The UEFA Champions League, which kicked off this week, is far from a perfect competition. Even so, the history of European soccer, and the huge money spent by the teams there, make the Champions League the top level of the club soccer world. With this in mind, here are three things I love about this year’s Champions League.

First, the fascinating dueling narratives of Real Madrid and Cristiano Ronaldo. Ronaldo, having won three consecutive Champions League titles with Real Madrid, forced his way out to Juventus this summer. Anything less than a title with Juve would be considered a failure, certainly by the great man himself. Meanwhile, Real’s players are all but saying they’re happier without Ronaldo around.

The twists of fate all but guarantee that Juventus’s road to the title will end up running directly through Real Madrid. The conflict, and Ronaldo’s quest, will be the top story of this Champions League season. Ronaldo added a dash of spice by getting himself sent off in Juventus’s first Champions League game this week, too.

The second reason is the presence of Liverpool. Manager Jurgen Klopp has turned Liverpool into the continent’s most entertaining team to watch, a hectic, high-pressing jet engine of a squad that can hang multiple goals on any team in Europe.

Its 3-2 victory over heavyweight Paris Saint-Germain, in its first group-stage game this year, was more evidence that Liverpool’s run to the final last season was no fluke. One question is whether the team has enough firepower to compete for both the English title and the Champions League.

The third reason for Champions League love is true every year, but it’s more important as the gap between Europe’s haves and have-nots widens: Fans can watch the powerhouses of Europe finally put on even footing. At least three of Europe’s biggest five leagues begin the season all but knowing which team will win the title. Virtually every other league in Europe is dominated by two or three teams. It tends to make the weekly league grind a little humdrum, to the outsider, with the same teams winning every week.

Put all those teams together in the Champions League, though, and the playing field is leveled. Consider a team like PSV Eindhoven, the Dutch champions in three of the last four years. In the Champions League, Eindhoven is suddenly an upstart underdog. Just as the NCAA basketball tournament gives the best of smaller colleges a chance to play in the big time, the Champions League cuts local giants down to size. Teams like Red Star Belgrade or FC Porto have a chance to prove themselves among the biggest clubs. Teams like Bayern Munich finally have other bullies to stand up to them.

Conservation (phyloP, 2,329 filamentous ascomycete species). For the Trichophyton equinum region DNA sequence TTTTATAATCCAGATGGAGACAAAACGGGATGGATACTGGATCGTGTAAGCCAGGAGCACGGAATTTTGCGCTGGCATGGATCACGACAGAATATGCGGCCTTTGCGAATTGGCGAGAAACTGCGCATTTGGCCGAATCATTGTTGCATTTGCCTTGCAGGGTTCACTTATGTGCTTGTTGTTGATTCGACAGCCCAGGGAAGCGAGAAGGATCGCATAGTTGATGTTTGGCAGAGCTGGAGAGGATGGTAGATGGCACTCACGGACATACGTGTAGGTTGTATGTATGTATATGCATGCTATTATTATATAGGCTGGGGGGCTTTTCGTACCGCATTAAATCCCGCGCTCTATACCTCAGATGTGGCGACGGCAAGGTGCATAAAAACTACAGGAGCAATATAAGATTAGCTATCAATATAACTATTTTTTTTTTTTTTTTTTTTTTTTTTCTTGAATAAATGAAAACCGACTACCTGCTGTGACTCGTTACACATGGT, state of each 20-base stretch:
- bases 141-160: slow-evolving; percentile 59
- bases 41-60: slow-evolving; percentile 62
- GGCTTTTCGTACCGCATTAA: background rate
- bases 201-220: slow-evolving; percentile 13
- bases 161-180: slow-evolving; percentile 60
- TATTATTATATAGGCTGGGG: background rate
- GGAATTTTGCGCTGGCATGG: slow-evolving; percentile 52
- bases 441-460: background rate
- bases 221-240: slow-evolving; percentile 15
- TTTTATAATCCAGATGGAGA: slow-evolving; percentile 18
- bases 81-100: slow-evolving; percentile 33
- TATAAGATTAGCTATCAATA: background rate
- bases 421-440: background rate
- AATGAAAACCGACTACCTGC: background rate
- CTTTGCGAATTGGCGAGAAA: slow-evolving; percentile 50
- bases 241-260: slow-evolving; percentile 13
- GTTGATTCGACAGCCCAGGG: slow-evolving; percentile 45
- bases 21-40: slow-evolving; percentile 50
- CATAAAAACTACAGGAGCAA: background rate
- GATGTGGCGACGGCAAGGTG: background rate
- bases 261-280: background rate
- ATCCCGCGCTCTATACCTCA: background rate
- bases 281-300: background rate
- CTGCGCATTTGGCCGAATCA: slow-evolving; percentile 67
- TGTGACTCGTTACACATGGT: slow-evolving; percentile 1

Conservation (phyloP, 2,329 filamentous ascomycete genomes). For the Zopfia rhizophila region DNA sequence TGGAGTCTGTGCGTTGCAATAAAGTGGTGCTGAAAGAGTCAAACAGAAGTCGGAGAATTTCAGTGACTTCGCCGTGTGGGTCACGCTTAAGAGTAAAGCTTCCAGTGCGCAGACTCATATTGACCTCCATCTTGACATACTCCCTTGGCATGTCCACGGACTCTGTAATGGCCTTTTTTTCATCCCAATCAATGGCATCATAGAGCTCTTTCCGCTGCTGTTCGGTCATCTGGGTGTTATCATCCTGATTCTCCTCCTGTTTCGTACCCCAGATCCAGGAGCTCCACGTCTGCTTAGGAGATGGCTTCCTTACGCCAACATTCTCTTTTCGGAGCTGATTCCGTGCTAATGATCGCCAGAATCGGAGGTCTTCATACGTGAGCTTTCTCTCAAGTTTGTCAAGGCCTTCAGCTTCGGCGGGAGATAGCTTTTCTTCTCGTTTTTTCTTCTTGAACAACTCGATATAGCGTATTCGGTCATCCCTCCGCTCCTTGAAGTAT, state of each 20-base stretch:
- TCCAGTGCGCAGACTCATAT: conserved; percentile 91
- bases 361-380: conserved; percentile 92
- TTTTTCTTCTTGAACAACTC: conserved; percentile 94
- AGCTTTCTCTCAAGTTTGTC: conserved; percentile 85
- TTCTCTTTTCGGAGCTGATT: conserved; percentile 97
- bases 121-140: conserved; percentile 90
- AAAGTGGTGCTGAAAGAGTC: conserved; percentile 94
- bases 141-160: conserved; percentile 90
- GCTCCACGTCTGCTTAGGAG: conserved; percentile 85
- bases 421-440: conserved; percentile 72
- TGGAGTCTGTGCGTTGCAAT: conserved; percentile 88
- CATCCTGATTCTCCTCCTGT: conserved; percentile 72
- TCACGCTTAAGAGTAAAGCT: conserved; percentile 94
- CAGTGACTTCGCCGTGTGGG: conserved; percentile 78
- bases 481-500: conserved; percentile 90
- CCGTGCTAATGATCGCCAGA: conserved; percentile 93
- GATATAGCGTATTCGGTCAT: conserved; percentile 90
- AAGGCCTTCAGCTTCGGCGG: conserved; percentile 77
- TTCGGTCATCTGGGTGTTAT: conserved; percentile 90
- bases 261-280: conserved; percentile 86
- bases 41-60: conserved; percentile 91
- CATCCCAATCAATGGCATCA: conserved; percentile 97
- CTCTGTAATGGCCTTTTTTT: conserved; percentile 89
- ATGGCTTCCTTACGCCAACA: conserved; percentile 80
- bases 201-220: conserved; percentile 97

In the soccer section of any bookstore, you’ll find florid books that insist that soccer is more important than life and death. It’s a game that spans the globe. Short of the spectacle of the World Cup, though, it rarely feels more important than when the best of Europe, the biggest clubs in the world, are butting heads. This sense of global importance has made countless people into fans — including me.

Short takes

• Ever since Toronto lost in the CONCACAF Champions League final on penalties this spring to Chivas, the Reds have struggled mightily. They’ll need a minor miracle to make the playoffs this year after winning the MLS Cup last year. On Wednesday, they played Mexican champions Tigres in the inaugural Campeones Cup and got pasted 3-1, at home, even though Tigres is also struggling. Tough times have returned to Toronto.

• U.S. women’s national team coach Jill Ellis announced the 20-woman squad for the CONCACAF championship next month, which also serves as qualifying for next year’s World Cup. Eleven of them were on the 2015 title-winning team. Defender Hailie Mace, a senior at UCLA, is the only player to make the squad from outside the NWSL.

• The United Soccer League, the current second-division league in the United States, has begun announcing teams for a new third-division league for next season. They include such long-established clubs as the Richmond Kickers and Rochester Rhinos. At the moment, there aren’t concrete plans for promotion and relegation between the USL and the new league, called USL D3, but it may just be a matter of time.


NWSL championship: North Carolina at Portland, 3:30 p.m. Saturday, Lifetime. North Carolina, the all-conquering regular-season winner, needs only a playoff title to round out its trophy case. Portland is at home, in front of its record-breaking crowds, and looking to repeat its win over the Courage in last year’s championship match. It’s Round 2, with the title on the line.

Writer Jon Marthaler gives you a recap of recent events and previews the week ahead. •